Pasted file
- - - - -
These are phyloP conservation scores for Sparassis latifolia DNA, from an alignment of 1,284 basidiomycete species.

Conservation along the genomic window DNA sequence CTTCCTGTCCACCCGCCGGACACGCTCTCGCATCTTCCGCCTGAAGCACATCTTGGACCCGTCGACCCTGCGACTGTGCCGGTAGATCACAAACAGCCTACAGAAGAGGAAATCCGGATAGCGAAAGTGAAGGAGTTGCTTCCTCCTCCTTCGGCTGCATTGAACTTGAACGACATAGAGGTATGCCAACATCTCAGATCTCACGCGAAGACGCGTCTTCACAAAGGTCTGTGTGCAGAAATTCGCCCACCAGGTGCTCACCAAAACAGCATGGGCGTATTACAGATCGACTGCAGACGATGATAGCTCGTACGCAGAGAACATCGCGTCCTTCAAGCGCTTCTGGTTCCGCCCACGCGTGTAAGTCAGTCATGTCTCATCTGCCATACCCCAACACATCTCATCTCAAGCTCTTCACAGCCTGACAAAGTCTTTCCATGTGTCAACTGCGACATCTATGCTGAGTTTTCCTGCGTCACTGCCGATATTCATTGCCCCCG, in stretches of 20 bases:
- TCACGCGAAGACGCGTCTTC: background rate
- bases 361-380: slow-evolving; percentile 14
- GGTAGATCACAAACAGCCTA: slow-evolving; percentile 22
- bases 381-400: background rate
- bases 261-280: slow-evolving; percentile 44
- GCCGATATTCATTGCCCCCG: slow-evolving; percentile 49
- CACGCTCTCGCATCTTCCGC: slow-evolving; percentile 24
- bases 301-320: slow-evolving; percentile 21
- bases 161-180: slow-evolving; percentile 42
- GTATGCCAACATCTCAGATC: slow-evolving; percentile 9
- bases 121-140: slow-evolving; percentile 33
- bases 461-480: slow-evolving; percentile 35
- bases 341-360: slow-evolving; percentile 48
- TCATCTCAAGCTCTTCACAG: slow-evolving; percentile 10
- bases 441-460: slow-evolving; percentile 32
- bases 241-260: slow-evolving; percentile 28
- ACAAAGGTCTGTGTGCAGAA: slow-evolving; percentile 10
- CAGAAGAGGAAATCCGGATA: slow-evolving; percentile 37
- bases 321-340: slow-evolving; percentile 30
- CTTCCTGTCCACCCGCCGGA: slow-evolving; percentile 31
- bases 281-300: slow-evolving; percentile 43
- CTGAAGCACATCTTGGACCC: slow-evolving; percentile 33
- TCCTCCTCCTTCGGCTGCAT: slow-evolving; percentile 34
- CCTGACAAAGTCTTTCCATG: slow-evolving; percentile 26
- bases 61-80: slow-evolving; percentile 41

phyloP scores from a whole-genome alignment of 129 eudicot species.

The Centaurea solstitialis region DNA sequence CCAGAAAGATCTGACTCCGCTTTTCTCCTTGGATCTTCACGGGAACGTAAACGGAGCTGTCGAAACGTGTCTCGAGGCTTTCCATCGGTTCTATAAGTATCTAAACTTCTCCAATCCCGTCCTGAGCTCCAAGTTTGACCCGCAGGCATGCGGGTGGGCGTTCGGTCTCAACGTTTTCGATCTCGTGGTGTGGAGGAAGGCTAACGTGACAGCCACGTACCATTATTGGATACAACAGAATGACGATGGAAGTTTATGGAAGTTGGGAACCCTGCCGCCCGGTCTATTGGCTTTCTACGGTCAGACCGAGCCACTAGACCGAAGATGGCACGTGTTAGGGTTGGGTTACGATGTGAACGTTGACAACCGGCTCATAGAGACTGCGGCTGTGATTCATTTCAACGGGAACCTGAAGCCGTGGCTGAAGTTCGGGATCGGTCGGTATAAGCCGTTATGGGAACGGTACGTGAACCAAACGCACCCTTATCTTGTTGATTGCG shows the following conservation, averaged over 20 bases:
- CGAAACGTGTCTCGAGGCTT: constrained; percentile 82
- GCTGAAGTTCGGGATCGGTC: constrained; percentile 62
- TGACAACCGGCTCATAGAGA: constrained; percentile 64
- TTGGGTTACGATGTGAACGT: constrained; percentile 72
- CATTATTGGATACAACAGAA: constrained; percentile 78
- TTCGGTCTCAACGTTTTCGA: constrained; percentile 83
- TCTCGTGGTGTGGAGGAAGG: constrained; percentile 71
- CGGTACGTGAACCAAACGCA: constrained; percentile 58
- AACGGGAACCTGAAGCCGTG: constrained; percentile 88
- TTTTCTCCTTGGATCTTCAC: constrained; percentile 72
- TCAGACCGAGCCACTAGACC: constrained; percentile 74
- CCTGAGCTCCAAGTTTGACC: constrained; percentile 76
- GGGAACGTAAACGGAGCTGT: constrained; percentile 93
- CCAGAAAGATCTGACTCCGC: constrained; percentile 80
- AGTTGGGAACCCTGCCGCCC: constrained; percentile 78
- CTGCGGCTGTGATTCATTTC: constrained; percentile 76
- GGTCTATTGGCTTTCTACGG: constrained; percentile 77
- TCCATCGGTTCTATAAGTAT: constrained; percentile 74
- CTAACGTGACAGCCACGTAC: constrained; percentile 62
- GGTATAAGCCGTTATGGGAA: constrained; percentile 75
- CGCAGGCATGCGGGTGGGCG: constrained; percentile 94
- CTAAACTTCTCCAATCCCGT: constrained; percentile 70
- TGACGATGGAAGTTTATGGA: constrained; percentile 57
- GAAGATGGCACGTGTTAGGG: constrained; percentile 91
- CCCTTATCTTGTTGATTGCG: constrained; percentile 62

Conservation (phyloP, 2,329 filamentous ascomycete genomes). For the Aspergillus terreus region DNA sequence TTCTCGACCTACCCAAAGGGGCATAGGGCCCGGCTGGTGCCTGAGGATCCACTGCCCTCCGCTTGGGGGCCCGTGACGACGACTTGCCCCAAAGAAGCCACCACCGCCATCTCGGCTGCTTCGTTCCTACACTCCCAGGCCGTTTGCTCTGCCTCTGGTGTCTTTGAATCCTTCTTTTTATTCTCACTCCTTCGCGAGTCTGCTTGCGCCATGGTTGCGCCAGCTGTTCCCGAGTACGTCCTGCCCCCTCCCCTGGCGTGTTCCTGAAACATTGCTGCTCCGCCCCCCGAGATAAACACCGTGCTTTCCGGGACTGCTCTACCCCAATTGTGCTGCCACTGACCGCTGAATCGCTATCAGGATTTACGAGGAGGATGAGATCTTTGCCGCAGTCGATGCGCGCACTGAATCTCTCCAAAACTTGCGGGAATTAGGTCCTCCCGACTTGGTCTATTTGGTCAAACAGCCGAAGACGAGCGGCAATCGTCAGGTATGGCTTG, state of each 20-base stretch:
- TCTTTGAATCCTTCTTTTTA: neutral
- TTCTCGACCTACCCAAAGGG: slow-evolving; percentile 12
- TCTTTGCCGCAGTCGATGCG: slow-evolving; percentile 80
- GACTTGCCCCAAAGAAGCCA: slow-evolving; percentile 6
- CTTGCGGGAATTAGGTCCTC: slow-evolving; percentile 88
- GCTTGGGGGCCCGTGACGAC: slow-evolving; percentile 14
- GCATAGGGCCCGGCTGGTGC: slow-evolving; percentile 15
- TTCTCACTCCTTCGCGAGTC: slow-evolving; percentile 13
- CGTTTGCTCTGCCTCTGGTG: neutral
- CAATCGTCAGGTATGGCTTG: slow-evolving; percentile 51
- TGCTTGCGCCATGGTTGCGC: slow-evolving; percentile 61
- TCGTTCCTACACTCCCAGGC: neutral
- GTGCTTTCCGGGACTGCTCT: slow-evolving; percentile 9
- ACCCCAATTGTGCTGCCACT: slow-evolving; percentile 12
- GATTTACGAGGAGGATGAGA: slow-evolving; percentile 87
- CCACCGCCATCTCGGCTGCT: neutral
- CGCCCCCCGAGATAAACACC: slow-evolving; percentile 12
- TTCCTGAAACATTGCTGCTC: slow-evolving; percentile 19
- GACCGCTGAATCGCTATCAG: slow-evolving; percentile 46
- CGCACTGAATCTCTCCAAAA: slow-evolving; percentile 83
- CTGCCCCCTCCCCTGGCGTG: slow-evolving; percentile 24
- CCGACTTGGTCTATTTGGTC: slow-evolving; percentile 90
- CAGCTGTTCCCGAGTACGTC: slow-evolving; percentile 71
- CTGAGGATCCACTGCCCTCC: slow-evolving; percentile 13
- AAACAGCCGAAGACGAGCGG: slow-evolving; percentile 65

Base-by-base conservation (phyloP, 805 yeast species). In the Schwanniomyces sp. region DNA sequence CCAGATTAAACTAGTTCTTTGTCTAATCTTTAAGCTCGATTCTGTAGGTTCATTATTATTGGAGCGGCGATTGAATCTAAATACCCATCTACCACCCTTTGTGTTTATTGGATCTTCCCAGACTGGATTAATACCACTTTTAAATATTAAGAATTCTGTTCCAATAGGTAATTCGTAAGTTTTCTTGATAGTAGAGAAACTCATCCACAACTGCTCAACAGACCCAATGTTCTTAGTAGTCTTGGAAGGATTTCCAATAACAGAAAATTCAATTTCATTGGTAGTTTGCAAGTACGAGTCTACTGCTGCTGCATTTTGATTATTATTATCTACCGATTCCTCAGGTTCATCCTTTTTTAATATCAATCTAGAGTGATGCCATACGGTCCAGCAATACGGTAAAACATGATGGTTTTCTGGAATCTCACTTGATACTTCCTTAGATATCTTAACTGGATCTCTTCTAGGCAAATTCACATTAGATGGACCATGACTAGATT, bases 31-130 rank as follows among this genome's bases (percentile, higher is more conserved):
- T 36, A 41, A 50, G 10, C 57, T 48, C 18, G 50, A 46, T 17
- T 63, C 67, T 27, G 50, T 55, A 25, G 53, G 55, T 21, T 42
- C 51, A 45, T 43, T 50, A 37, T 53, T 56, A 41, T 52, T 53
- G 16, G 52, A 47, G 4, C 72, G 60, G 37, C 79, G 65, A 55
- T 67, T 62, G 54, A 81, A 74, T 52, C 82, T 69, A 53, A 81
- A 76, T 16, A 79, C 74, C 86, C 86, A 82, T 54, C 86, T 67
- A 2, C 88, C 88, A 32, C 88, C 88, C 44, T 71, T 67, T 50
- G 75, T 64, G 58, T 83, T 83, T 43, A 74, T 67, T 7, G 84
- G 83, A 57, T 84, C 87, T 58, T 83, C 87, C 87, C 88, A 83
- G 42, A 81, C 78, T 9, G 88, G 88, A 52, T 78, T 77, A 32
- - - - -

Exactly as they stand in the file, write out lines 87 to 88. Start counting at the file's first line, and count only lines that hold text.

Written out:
- A 76, T 16, A 79, C 74, C 86, C 86, A 82, T 54, C 86, T 67
- A 2, C 88, C 88, A 32, C 88, C 88, C 44, T 71, T 67, T 50